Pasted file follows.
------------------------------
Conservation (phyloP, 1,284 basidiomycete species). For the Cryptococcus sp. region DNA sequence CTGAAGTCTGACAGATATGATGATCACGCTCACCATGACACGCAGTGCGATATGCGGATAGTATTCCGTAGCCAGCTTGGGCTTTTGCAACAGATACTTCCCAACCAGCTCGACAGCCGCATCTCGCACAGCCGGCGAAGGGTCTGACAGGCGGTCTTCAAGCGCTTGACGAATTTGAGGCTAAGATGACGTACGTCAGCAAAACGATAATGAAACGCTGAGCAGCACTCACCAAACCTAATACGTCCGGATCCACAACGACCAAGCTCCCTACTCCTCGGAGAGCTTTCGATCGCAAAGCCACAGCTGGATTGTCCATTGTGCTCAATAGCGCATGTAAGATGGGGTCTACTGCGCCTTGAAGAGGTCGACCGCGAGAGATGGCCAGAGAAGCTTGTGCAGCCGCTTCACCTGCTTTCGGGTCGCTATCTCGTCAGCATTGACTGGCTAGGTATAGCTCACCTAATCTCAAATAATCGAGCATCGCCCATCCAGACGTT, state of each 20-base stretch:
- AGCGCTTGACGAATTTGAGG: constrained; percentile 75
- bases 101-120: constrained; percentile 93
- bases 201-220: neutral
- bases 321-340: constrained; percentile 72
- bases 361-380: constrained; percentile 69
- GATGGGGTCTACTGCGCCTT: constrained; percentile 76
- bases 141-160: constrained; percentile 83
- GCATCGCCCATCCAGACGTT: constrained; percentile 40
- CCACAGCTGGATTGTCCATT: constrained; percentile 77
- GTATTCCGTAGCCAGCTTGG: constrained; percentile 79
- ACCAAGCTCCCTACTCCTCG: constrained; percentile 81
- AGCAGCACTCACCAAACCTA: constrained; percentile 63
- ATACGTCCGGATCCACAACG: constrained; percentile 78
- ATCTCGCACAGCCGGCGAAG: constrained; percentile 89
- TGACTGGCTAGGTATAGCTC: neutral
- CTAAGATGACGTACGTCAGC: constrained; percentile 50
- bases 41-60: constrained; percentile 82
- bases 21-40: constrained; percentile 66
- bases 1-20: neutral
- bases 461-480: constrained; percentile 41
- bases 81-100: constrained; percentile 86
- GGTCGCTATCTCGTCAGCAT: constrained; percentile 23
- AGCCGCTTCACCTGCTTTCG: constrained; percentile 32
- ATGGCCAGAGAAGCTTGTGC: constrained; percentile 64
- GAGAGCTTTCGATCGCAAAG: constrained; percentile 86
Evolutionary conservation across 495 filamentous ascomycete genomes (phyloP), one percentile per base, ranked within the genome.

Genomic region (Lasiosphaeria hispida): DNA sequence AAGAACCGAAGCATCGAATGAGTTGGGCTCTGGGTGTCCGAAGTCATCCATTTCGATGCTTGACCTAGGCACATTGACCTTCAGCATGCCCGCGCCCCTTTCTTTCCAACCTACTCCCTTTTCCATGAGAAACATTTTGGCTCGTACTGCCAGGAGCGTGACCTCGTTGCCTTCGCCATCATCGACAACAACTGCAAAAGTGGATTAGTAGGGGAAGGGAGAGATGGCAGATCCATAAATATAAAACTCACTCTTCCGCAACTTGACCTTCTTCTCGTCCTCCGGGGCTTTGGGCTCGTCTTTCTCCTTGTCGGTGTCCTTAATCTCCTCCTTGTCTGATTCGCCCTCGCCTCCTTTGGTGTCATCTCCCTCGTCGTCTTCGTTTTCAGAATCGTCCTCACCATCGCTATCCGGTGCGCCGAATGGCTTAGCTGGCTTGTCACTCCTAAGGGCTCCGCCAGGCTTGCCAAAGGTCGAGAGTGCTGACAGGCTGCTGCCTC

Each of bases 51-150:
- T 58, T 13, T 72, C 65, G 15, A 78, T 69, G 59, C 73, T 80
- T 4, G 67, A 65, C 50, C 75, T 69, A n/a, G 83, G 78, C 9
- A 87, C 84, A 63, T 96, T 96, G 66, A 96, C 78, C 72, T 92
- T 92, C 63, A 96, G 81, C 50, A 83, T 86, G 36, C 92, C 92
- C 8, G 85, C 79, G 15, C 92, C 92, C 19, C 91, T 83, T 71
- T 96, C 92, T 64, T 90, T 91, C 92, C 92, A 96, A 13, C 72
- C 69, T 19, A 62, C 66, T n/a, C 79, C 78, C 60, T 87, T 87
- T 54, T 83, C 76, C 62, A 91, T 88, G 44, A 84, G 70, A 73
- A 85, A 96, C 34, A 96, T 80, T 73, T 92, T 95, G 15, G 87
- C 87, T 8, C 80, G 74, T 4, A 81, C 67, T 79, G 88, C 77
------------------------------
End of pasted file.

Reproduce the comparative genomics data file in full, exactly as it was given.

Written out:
Conservation (phyloP, 1,284 basidiomycete species). For the Cryptococcus sp. region DNA sequence CTGAAGTCTGACAGATATGATGATCACGCTCACCATGACACGCAGTGCGATATGCGGATAGTATTCCGTAGCCAGCTTGGGCTTTTGCAACAGATACTTCCCAACCAGCTCGACAGCCGCATCTCGCACAGCCGGCGAAGGGTCTGACAGGCGGTCTTCAAGCGCTTGACGAATTTGAGGCTAAGATGACGTACGTCAGCAAAACGATAATGAAACGCTGAGCAGCACTCACCAAACCTAATACGTCCGGATCCACAACGACCAAGCTCCCTACTCCTCGGAGAGCTTTCGATCGCAAAGCCACAGCTGGATTGTCCATTGTGCTCAATAGCGCATGTAAGATGGGGTCTACTGCGCCTTGAAGAGGTCGACCGCGAGAGATGGCCAGAGAAGCTTGTGCAGCCGCTTCACCTGCTTTCGGGTCGCTATCTCGTCAGCATTGACTGGCTAGGTATAGCTCACCTAATCTCAAATAATCGAGCATCGCCCATCCAGACGTT, state of each 20-base stretch:
- AGCGCTTGACGAATTTGAGG: constrained; percentile 75
- bases 101-120: constrained; percentile 93
- bases 201-220: neutral
- bases 321-340: constrained; percentile 72
- bases 361-380: constrained; percentile 69
- GATGGGGTCTACTGCGCCTT: constrained; percentile 76
- bases 141-160: constrained; percentile 83
- GCATCGCCCATCCAGACGTT: constrained; percentile 40
- CCACAGCTGGATTGTCCATT: constrained; percentile 77
- GTATTCCGTAGCCAGCTTGG: constrained; percentile 79
- ACCAAGCTCCCTACTCCTCG: constrained; percentile 81
- AGCAGCACTCACCAAACCTA: constrained; percentile 63
- ATACGTCCGGATCCACAACG: constrained; percentile 78
- ATCTCGCACAGCCGGCGAAG: constrained; percentile 89
- TGACTGGCTAGGTATAGCTC: neutral
- CTAAGATGACGTACGTCAGC: constrained; percentile 50
- bases 41-60: constrained; percentile 82
- bases 21-40: constrained; percentile 66
- bases 1-20: neutral
- bases 461-480: constrained; percentile 41
- bases 81-100: constrained; percentile 86
- GGTCGCTATCTCGTCAGCAT: constrained; percentile 23
- AGCCGCTTCACCTGCTTTCG: constrained; percentile 32
- ATGGCCAGAGAAGCTTGTGC: constrained; percentile 64
- GAGAGCTTTCGATCGCAAAG: constrained; percentile 86
Evolutionary conservation across 495 filamentous ascomycete genomes (phyloP), one percentile per base, ranked within the genome.

Genomic region (Lasiosphaeria hispida): DNA sequence AAGAACCGAAGCATCGAATGAGTTGGGCTCTGGGTGTCCGAAGTCATCCATTTCGATGCTTGACCTAGGCACATTGACCTTCAGCATGCCCGCGCCCCTTTCTTTCCAACCTACTCCCTTTTCCATGAGAAACATTTTGGCTCGTACTGCCAGGAGCGTGACCTCGTTGCCTTCGCCATCATCGACAACAACTGCAAAAGTGGATTAGTAGGGGAAGGGAGAGATGGCAGATCCATAAATATAAAACTCACTCTTCCGCAACTTGACCTTCTTCTCGTCCTCCGGGGCTTTGGGCTCGTCTTTCTCCTTGTCGGTGTCCTTAATCTCCTCCTTGTCTGATTCGCCCTCGCCTCCTTTGGTGTCATCTCCCTCGTCGTCTTCGTTTTCAGAATCGTCCTCACCATCGCTATCCGGTGCGCCGAATGGCTTAGCTGGCTTGTCACTCCTAAGGGCTCCGCCAGGCTTGCCAAAGGTCGAGAGTGCTGACAGGCTGCTGCCTC

Each of bases 51-150:
- T 58, T 13, T 72, C 65, G 15, A 78, T 69, G 59, C 73, T 80
- T 4, G 67, A 65, C 50, C 75, T 69, A n/a, G 83, G 78, C 9
- A 87, C 84, A 63, T 96, T 96, G 66, A 96, C 78, C 72, T 92
- T 92, C 63, A 96, G 81, C 50, A 83, T 86, G 36, C 92, C 92
- C 8, G 85, C 79, G 15, C 92, C 92, C 19, C 91, T 83, T 71
- T 96, C 92, T 64, T 90, T 91, C 92, C 92, A 96, A 13, C 72
- C 69, T 19, A 62, C 66, T n/a, C 79, C 78, C 60, T 87, T 87
- T 54, T 83, C 76, C 62, A 91, T 88, G 44, A 84, G 70, A 73
- A 85, A 96, C 34, A 96, T 80, T 73, T 92, T 95, G 15, G 87
- C 87, T 8, C 80, G 74, T 4, A 81, C 67, T 79, G 88, C 77